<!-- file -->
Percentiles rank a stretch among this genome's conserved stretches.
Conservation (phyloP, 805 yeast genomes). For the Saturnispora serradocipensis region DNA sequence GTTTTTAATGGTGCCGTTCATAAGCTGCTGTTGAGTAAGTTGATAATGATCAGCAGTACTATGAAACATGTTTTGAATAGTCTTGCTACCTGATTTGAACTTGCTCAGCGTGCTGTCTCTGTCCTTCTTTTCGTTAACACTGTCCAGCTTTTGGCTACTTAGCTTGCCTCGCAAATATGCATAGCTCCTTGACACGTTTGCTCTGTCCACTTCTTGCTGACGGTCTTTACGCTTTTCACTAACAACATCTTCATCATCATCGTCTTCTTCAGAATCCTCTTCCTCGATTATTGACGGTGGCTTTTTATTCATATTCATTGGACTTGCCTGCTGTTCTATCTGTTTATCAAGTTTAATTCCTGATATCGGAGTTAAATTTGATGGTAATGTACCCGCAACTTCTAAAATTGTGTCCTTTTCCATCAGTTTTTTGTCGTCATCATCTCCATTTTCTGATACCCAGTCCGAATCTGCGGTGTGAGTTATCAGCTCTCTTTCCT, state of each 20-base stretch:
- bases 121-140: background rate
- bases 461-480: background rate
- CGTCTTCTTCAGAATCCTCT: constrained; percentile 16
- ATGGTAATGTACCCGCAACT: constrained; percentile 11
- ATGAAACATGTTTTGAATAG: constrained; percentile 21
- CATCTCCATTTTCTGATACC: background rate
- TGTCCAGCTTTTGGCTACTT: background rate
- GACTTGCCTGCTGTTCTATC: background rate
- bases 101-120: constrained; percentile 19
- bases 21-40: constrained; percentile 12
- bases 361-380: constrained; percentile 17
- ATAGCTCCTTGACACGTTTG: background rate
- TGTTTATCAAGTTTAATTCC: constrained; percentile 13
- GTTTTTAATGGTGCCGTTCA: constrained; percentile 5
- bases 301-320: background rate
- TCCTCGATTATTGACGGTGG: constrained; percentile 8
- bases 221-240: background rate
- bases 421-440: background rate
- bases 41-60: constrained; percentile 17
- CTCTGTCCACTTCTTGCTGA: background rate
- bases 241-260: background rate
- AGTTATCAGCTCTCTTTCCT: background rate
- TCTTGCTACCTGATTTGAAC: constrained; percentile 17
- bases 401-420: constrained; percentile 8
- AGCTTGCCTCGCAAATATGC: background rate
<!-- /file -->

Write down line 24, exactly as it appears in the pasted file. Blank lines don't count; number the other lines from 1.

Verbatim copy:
- AGTTATCAGCTCTCTTTCCT: background rate